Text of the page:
United States isn’t prepared for suicide attacks

The one thing that the hijacking of American airplanes to attack the World Trade Center and the Pentagon showed is that the United States is open to suicide attacks. Why is this? In the United States, the concept of killing oneself to attack an enemy is not perceived. Americans don’t normally give up their lives so easily to kill another. This is a fatal flaw in American strategy. Everything is based on the other side wanting to preserve life. It simply isn’t true. Just look at any normal day in the conflict between

Palestine and Israel. Suicide bombers are the weapon of choice. Another example is dictators like Saddam Hussein, who will put their citizenry at the mercy of their enemies to maintain power.

Suicide is also not taken into account with the U.S. nuclear strategy. Since the 60s the U.S. has based their strategy on weathering the first on-slaught of attacks and then retaliating to the point that the enemy cannot launch a second. This worked with an enemy like the Soviets. However, with rogue nations beginning to acquire nuclear weapons or other weapons of mass destruction, with launch vehicles that can reach the United States, this strategy will not be as much of a deterrence. One of the most immediate threats is North Korea, which has consistently put the health of its military ahead of the health of its citizens. Another nation is Iraq, which uses its citizens to shield military installations. Iran in the past has had no problem with funding groups that send their own members to their deaths to hurt those who disagree with their fundamentalism.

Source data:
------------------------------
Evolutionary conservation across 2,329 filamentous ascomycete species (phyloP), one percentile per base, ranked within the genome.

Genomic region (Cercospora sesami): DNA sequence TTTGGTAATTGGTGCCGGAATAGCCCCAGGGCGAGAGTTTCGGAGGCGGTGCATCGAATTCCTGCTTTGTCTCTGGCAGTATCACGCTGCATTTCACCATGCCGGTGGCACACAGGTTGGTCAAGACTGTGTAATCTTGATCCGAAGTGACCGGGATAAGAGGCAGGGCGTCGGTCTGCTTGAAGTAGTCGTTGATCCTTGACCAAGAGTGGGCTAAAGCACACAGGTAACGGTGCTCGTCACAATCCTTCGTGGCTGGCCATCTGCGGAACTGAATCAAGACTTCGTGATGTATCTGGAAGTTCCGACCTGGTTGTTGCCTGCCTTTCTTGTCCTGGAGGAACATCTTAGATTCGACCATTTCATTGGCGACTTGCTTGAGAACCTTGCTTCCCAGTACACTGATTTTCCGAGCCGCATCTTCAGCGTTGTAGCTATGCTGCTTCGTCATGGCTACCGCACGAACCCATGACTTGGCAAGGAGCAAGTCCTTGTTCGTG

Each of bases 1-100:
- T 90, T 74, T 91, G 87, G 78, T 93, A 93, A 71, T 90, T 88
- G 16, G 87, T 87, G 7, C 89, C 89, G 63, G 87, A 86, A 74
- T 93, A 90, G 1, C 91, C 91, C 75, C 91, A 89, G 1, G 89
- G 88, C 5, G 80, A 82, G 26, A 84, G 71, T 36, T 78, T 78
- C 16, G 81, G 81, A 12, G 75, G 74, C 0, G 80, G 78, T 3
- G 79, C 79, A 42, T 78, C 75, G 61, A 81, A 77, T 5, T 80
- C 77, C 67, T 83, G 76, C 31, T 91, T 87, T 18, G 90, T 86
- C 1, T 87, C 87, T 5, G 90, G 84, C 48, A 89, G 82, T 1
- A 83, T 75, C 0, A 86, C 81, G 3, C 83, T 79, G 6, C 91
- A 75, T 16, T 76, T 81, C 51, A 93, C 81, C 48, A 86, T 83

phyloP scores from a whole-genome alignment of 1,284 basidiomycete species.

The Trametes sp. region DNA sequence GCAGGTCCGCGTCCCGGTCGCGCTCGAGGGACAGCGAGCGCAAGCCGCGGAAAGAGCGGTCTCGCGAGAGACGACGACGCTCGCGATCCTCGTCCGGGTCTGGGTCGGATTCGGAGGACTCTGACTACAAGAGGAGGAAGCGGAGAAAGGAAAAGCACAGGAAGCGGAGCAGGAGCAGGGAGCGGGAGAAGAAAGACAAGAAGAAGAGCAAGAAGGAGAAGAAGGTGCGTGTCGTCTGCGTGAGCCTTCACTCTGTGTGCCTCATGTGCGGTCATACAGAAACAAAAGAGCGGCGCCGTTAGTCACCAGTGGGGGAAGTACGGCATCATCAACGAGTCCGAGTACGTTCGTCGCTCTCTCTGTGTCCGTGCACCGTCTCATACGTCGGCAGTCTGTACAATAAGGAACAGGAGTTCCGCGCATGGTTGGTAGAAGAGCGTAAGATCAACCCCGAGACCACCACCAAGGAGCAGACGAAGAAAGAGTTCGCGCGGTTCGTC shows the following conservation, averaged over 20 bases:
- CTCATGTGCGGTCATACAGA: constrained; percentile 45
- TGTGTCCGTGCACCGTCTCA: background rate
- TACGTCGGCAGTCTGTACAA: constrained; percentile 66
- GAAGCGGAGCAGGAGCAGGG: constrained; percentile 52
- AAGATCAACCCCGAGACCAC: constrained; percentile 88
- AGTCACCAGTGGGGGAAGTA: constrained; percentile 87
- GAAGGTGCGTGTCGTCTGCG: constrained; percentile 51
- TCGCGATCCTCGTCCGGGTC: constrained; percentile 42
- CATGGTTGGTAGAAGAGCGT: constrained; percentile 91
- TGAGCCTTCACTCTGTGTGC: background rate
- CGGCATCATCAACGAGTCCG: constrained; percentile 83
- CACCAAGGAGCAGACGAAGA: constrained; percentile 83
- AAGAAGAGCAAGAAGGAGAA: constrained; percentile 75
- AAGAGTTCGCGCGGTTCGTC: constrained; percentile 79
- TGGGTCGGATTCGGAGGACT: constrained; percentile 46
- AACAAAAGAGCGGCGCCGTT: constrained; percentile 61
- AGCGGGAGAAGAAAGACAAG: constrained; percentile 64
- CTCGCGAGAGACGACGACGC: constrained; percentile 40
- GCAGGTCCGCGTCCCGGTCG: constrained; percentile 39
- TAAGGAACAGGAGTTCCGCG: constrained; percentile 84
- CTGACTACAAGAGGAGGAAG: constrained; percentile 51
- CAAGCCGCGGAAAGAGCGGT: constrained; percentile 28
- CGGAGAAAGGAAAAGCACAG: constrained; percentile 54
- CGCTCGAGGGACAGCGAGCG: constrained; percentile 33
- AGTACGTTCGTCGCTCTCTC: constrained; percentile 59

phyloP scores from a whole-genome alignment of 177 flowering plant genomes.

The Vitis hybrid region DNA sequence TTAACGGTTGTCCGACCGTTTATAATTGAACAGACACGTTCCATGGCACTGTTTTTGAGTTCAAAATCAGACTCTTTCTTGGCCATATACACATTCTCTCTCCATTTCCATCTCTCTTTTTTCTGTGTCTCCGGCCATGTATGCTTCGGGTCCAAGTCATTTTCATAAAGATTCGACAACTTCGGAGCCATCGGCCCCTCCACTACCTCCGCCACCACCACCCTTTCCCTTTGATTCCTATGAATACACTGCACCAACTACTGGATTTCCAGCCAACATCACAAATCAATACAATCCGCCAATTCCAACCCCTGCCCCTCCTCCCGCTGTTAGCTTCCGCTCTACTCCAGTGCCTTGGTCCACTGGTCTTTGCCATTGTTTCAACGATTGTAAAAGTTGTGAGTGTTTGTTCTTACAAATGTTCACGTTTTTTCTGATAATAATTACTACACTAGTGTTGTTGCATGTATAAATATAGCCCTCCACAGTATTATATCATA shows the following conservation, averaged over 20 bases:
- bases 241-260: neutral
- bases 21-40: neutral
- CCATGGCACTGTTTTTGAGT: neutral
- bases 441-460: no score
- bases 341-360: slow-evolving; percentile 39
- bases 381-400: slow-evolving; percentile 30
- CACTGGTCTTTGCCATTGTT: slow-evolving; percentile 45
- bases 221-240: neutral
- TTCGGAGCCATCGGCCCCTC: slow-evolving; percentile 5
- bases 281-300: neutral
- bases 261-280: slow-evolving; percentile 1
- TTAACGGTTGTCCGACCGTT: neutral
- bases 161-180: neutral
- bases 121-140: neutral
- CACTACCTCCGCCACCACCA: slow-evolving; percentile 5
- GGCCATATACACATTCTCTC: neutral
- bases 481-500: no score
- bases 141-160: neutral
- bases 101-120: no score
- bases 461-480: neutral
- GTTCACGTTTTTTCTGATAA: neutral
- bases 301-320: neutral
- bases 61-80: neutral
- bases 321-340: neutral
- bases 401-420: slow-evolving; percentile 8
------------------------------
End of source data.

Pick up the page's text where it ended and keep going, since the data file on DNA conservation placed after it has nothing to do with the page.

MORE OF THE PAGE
Then there is China. Probably the largest threat the United States currently has. The Chinese are pretty bent on the eventual return of Taiwan to its sovereignty. They have threatened to use force if necessary. This would drag the United States into a conflict with China over Taiwan. But as Chinese General Xiong Guangkai has said, “In the end, you care a lot more about Los Angeles than you do about Taipei.”

Which would actually be the current U.S. strategy in reverse; the Chinese would be deterring U.S. action to protect an ally. If China did follow through with a nuclear attack, the results would be just as suicidal as it would be for any rogue nation.

So what is the solution to this dilemma with such suicidal states? A NMD (National Missile Defense) plan must be implemented. The ability to retaliate as the only line of defense is an obsolete strategy. Especially when the other side is willing to die for what they believe in. With a NMD plan, America would be able to stop threats from developing. It would deny nations the use of nuclear weapons in future strategies. Other countries don’t have the budgets to implement such a vast offensive force. Not even the Soviets could do it.

Others might say, what about the ABM treaty? This treaty is a relic of the Cold War. The fact is that a NMD plan would be very effective. If it wasn’t, nations wouldn’t be complaining about it.

Alex Hardman is a junior majoring in Engineering. E-mail: oraclealex@yahoo.com